LIVE STREAM: White House press briefing (5/17/17)
White House faces many questions about Russia, James Comey
WASHINGTON – The White House will likely face some tough questions on Wednesday during their daily press briefing.
The briefing usually takes place around 1:30 p.m., with press secretary Sean Spicer, although yesterday it was earlier in the day, and without Spicer. (Update: As of noon, there is no briefing scheduled)
You can watch the White House press briefing above - until then, you may see related coverage.
Here's what's going on in Washington D.C. today:
Embattled White House lurches from crisis to crisis
President Donald Trump personally appealed to FBI Director James Comey to abandon the bureau's investigation into National Security Adviser Michael Flynn, according to notes Comey wrote after the meeting.
The White House issued a furious denial after the notes were disclosed late Tuesday, near the end of a tumultuous day spent beating back potentially disastrous news reports from dawn to dusk.
The bombshell Comey news came as the beleaguered administration was still struggling mightily to explain Monday's revelation that the president had disclosed highly classified information to the Russian foreign minister and the country's ambassador to the United States.
Trump tweeted Tuesday that he had "an absolute right" as president to share "facts pertaining to terrorism" and airline safety with Russia.
Putin says Russia meddling furor is 'nonsense'
Russian President Vladimir Putin has lashed out at U.S. politicians whipping up what he described as "anti-Russian sentiment" for being either "stupid" or "dangerous."
Speaking at a joint news conference with the visiting Italian prime minister, Putin said on Wednesday Moscow initially found debates about Russia's meddling in U.S. politics as "funny" but said Moscow is now "concerned because it's hard to imagine what the people who produce such nonsense can come up with next."
Putin dismissed the U.S. politicians, whom he did not identify, as either being "stupid" or "dangerous and unscrupulous" who are wittingly "causing the damage to their own country."
Asked what he thinks of Trump presidency, Putin said it's up to the American people to judge but his performance can only be rated "only when he's allowed to work at full capacity," implying that someone is hampering Trump's efforts.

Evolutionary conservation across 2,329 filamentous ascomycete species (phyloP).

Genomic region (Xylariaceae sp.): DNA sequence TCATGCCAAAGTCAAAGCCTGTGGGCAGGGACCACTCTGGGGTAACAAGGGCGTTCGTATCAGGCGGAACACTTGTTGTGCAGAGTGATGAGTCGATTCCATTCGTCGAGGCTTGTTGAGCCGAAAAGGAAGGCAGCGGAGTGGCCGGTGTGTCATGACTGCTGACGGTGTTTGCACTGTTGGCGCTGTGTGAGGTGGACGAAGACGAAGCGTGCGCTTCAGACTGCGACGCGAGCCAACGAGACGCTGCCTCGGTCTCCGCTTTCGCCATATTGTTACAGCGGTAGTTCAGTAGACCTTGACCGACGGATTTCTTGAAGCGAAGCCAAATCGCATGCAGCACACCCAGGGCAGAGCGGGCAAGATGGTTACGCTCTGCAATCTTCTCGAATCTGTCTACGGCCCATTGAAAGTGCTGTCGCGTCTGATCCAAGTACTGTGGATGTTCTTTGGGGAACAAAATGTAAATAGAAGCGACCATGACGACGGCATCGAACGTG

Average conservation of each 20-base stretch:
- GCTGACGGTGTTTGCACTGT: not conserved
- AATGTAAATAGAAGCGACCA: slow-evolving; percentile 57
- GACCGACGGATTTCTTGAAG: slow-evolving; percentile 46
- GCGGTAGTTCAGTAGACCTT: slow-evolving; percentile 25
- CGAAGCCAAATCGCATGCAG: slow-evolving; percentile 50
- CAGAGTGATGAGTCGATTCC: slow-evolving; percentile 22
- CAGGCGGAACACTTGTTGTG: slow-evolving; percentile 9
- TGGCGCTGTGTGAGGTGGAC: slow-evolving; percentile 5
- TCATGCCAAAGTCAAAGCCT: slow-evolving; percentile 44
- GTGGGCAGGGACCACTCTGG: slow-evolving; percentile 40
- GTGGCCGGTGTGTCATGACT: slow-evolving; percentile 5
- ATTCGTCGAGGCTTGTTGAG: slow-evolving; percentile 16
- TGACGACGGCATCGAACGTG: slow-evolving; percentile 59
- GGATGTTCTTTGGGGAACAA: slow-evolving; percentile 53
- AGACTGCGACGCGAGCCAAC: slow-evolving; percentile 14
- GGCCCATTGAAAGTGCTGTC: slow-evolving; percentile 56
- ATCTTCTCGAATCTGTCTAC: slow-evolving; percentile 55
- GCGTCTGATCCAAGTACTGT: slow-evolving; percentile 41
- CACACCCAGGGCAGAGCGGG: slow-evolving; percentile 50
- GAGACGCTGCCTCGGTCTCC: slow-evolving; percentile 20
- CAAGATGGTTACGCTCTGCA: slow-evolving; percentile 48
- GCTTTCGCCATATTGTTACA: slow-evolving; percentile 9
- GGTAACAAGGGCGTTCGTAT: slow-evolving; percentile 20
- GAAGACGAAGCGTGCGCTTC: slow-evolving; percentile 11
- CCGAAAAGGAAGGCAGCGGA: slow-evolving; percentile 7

Putin dismisses Trump intel-sharing furor
Russian President Vladimir Putin has dismissed the ongoing scandal around President Donald Trump sharing classified intelligence with Russian officials as "political schizophrenia."
Trump came under fire earlier this week after it was revealed that he shared the sensitive intelligence with Russian Foreign Minister Sergey Lavrov and Russian ambassador to the U.S. Sergei Kislyak.
Speaking at a joint news conference with the visiting Italian prime minister on Wednesday, Putin said he had "no other explanation" as to why Trump came under attack other than "political schizophrenia." Putin even suggested that Russia share the records of last week's talks between Trump and Lavrov with the U.S. Congress, if the White House approved.
Putin joked that that he would reprimand Lavrov because "he hasn't shared those secrets with us."
Fox News' Guilfoyle up for White House press secretary job
Fox News host Kimberly Guilfoyle says she is in conversations with the Trump administration about replacing Sean Spicer as White House press secretary.
The former first lady of San Francisco tells the Mercury News in San Jose, California, that taking that job or having another press role in the White House has been "raised by a number of people" in the Trump administration.
Guilfoyle, who is one of the co-hosts of the Fox News show "The Five," says she's regularly in touch with members of the administration as part of her job.
The 48-year-old Guilfoyle was originally considered for press secretary during the presidential transition, but the job went to Spicer, who was spokesman for the Republican National Committee.
Spicer got off to a rocky start with beat reporters. Rumors that he may be replaced have been swirling in Washington, D.C., in recent days.
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